From the TUC

Pensions tax relief

12 Sep 2009, by in Economics, Pensions & Investment

There’s been a lively debate over at Liberal Conspiracy on my post on public sector pensions. Many of the points are from the small-state right and entirely predictable and have been effectively rebutted already, but there have also been some others that deserve a fuller response than one can put in a comments thread.

First many people question whether the state is really spending money on pension tax relief, and some ask how it works.

Tax relief works by reducing what the taxman sees as income by the amount that you put into a pension.

If you don’t pay income tax it costs you one pound to put an extra pound into your pension. If you pay basic rate tax it costs you 78p. This is because basic rate tax is 22 per cent – if your taxable pay is reduced by one pound you will pay 22p less tax.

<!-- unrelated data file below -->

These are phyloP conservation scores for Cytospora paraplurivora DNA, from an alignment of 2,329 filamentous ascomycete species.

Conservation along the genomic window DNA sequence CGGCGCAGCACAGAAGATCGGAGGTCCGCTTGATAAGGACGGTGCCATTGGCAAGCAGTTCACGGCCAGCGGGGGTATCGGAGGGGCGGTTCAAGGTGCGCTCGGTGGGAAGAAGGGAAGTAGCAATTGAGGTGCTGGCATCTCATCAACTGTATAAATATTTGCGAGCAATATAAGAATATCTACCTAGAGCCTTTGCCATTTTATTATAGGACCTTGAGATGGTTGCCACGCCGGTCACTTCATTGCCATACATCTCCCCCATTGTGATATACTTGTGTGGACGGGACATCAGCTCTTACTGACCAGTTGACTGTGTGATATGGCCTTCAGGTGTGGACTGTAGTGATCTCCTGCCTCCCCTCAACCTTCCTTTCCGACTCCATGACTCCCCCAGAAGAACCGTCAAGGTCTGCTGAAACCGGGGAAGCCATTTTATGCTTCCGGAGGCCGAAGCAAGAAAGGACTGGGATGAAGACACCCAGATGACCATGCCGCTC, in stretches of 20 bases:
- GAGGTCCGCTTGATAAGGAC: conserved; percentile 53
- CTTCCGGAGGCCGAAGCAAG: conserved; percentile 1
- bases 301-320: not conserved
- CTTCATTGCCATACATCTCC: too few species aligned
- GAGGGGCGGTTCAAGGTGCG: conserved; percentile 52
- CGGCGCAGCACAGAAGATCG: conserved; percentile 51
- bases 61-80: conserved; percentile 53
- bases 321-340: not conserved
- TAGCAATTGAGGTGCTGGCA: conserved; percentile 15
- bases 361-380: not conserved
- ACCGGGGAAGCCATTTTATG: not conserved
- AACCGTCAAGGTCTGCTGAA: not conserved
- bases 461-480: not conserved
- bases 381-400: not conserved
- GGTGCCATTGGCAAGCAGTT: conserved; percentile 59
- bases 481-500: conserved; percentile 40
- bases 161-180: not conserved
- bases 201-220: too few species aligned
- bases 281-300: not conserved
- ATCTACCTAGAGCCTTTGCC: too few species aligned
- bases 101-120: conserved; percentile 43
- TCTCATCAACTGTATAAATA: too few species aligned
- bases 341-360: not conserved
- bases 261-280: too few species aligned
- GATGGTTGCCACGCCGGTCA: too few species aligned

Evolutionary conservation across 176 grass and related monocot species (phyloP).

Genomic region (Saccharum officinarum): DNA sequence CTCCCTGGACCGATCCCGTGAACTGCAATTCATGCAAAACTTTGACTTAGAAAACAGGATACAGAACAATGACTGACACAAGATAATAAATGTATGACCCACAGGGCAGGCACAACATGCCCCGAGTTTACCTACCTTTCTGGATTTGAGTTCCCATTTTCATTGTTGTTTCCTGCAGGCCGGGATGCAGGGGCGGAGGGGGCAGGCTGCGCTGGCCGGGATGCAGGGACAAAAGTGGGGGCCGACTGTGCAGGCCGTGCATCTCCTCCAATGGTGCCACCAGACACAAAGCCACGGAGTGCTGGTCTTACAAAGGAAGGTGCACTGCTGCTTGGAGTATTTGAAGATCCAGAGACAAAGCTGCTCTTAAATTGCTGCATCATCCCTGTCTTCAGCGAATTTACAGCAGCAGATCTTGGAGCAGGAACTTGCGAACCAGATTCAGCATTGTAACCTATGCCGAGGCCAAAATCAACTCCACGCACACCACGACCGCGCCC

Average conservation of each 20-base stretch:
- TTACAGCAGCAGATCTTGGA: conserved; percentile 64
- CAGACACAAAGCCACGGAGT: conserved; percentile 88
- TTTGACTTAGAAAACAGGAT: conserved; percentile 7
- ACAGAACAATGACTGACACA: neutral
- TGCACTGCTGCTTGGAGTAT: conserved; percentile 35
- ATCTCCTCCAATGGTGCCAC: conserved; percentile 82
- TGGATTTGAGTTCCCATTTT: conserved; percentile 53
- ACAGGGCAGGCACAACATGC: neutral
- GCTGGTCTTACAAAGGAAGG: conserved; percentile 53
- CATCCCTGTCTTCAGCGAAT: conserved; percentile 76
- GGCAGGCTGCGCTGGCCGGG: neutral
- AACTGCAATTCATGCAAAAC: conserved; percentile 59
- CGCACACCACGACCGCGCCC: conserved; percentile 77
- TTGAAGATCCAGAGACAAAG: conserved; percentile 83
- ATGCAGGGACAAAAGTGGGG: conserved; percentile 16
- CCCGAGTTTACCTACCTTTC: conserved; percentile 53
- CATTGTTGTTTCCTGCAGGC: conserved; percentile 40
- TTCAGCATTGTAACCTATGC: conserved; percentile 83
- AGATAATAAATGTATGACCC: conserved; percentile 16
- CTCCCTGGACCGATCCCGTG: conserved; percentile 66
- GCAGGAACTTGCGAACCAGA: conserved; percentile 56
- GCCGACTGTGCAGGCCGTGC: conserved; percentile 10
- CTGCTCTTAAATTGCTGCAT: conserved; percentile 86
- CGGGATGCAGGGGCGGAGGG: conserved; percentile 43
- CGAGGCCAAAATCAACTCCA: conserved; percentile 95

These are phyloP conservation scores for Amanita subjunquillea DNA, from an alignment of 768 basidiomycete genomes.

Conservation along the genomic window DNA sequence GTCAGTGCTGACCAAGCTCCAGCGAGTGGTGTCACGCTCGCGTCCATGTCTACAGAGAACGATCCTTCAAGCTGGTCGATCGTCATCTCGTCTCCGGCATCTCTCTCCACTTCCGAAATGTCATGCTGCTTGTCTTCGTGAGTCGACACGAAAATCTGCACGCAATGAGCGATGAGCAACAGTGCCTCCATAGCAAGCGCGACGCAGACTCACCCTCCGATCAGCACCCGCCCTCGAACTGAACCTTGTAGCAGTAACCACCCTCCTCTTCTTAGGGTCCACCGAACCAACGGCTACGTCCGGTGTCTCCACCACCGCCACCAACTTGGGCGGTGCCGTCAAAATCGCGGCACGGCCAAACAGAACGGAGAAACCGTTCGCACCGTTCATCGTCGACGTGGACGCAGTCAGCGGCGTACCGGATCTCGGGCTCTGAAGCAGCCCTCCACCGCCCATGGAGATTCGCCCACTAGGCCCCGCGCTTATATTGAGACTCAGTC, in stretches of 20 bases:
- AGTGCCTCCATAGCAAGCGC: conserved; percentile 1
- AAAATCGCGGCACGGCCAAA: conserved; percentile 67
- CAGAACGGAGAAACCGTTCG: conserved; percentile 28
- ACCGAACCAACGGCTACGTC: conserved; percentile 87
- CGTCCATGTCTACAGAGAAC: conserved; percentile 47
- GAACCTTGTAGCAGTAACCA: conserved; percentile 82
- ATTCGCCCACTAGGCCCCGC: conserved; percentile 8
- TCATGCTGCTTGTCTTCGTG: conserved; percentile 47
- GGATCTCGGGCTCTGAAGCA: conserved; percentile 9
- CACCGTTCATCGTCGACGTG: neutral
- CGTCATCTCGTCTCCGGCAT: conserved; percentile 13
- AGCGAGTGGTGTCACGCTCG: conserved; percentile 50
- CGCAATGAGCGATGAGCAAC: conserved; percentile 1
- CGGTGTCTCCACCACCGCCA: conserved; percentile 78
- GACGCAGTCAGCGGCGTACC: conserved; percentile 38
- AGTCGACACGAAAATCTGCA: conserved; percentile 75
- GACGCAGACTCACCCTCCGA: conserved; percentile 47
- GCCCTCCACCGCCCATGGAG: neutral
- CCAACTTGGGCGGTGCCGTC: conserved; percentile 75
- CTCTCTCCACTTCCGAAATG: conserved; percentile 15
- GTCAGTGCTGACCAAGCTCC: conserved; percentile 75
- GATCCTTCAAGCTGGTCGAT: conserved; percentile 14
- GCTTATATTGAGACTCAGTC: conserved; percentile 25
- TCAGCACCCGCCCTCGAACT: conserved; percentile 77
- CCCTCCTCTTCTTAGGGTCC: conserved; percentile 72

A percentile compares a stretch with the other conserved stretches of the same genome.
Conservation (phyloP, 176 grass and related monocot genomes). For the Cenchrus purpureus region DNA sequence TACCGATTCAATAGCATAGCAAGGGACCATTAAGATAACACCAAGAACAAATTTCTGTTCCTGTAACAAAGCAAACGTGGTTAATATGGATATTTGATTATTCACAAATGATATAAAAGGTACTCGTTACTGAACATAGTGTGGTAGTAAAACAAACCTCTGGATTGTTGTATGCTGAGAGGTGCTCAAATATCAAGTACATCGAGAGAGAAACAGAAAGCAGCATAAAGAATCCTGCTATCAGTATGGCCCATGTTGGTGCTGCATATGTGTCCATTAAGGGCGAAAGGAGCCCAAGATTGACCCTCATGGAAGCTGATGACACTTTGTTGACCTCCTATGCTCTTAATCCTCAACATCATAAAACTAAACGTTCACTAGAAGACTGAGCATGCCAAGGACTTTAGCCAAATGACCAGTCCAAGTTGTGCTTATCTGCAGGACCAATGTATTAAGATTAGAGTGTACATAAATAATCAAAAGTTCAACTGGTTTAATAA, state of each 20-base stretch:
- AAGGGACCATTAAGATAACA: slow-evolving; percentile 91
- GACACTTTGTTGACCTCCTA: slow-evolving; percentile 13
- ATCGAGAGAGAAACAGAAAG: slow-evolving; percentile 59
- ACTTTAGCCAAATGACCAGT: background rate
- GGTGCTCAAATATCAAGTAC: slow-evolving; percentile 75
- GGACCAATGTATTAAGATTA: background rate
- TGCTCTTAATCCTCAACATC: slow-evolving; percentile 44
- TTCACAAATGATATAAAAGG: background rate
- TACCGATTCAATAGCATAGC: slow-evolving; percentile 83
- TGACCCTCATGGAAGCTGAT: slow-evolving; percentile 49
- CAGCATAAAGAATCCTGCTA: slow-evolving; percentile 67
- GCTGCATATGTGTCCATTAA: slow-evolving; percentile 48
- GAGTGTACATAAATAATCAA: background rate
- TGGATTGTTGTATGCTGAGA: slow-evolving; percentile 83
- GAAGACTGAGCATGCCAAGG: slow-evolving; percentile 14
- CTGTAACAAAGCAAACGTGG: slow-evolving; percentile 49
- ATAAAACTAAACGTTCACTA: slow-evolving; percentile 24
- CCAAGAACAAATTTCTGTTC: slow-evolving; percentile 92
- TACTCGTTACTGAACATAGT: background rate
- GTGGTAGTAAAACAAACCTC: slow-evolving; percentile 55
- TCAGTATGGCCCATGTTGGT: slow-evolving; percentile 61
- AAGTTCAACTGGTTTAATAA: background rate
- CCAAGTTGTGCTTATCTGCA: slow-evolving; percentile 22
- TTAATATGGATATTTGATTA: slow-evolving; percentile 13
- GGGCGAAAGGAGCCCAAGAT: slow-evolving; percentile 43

If you are a higher rate tax payer it costs 60p to put a pound in your pension, because higher rate tax is 40 per cent.  That’s why it’s legitimate to talk about spending money on tax relief.  Other tax payers are effectively contributing that 40p.

Pensions are a uniquely privileged kind of savings in their tax treatment. If you put money in a bank savings account, you do not get any relief and still pay tax on the interest. There is tax relief on savings in ISAs but they are limited – going up to £10,900 a year next year. Currently there is no limit on the tax relief on pensions savings made in a year (though you can’t build up your pension pot indefinitely).

The rationale for providing tax relief is that it is in the state’s interest for people to build up a pension so that there is less pensioner poverty and people do not require means-tested benefits. But the way it works at the moment means that the well-off don’t just get more relief because they earn more, but also because they get relief at the higher tax rate.  

Let’s look at one particular post  from Mac 3, as it represents much pensions world orthodoxy. I’m sure he won’t mind me reposting it here and commenting on each point he makes. He’s welcome to come back in the comments of course.